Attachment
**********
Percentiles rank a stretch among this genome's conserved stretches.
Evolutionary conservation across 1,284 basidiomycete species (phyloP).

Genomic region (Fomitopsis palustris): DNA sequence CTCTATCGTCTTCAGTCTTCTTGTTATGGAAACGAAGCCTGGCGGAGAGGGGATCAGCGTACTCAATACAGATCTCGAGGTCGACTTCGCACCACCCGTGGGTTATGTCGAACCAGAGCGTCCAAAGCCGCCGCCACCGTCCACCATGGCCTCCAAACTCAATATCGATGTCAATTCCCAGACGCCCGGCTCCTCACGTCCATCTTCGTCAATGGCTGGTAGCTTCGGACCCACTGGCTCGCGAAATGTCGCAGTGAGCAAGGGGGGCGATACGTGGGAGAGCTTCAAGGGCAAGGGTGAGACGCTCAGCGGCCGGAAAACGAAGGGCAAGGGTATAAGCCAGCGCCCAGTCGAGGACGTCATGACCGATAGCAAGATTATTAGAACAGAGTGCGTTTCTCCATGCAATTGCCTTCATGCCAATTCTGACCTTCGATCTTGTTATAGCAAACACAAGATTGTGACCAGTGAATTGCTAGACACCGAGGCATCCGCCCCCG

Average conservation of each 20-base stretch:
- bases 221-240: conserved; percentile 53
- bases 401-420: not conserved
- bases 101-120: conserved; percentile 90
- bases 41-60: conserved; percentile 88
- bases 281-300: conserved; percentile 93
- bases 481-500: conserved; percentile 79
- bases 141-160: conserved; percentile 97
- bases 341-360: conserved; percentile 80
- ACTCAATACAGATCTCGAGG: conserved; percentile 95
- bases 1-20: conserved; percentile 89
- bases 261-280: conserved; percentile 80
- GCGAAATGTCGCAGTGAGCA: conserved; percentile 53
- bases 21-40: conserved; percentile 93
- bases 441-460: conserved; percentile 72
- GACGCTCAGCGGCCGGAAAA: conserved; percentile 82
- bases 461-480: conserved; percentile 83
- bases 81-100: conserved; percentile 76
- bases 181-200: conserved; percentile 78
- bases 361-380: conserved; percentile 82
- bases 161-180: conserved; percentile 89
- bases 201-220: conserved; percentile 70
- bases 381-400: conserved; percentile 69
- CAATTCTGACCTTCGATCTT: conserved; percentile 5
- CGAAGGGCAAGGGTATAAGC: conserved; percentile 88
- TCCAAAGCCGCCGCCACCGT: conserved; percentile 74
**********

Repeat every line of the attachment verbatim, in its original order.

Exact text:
Percentiles rank a stretch among this genome's conserved stretches.
Evolutionary conservation across 1,284 basidiomycete species (phyloP).

Genomic region (Fomitopsis palustris): DNA sequence CTCTATCGTCTTCAGTCTTCTTGTTATGGAAACGAAGCCTGGCGGAGAGGGGATCAGCGTACTCAATACAGATCTCGAGGTCGACTTCGCACCACCCGTGGGTTATGTCGAACCAGAGCGTCCAAAGCCGCCGCCACCGTCCACCATGGCCTCCAAACTCAATATCGATGTCAATTCCCAGACGCCCGGCTCCTCACGTCCATCTTCGTCAATGGCTGGTAGCTTCGGACCCACTGGCTCGCGAAATGTCGCAGTGAGCAAGGGGGGCGATACGTGGGAGAGCTTCAAGGGCAAGGGTGAGACGCTCAGCGGCCGGAAAACGAAGGGCAAGGGTATAAGCCAGCGCCCAGTCGAGGACGTCATGACCGATAGCAAGATTATTAGAACAGAGTGCGTTTCTCCATGCAATTGCCTTCATGCCAATTCTGACCTTCGATCTTGTTATAGCAAACACAAGATTGTGACCAGTGAATTGCTAGACACCGAGGCATCCGCCCCCG

Average conservation of each 20-base stretch:
- bases 221-240: conserved; percentile 53
- bases 401-420: not conserved
- bases 101-120: conserved; percentile 90
- bases 41-60: conserved; percentile 88
- bases 281-300: conserved; percentile 93
- bases 481-500: conserved; percentile 79
- bases 141-160: conserved; percentile 97
- bases 341-360: conserved; percentile 80
- ACTCAATACAGATCTCGAGG: conserved; percentile 95
- bases 1-20: conserved; percentile 89
- bases 261-280: conserved; percentile 80
- GCGAAATGTCGCAGTGAGCA: conserved; percentile 53
- bases 21-40: conserved; percentile 93
- bases 441-460: conserved; percentile 72
- GACGCTCAGCGGCCGGAAAA: conserved; percentile 82
- bases 461-480: conserved; percentile 83
- bases 81-100: conserved; percentile 76
- bases 181-200: conserved; percentile 78
- bases 361-380: conserved; percentile 82
- bases 161-180: conserved; percentile 89
- bases 201-220: conserved; percentile 70
- bases 381-400: conserved; percentile 69
- CAATTCTGACCTTCGATCTT: conserved; percentile 5
- CGAAGGGCAAGGGTATAAGC: conserved; percentile 88
- TCCAAAGCCGCCGCCACCGT: conserved; percentile 74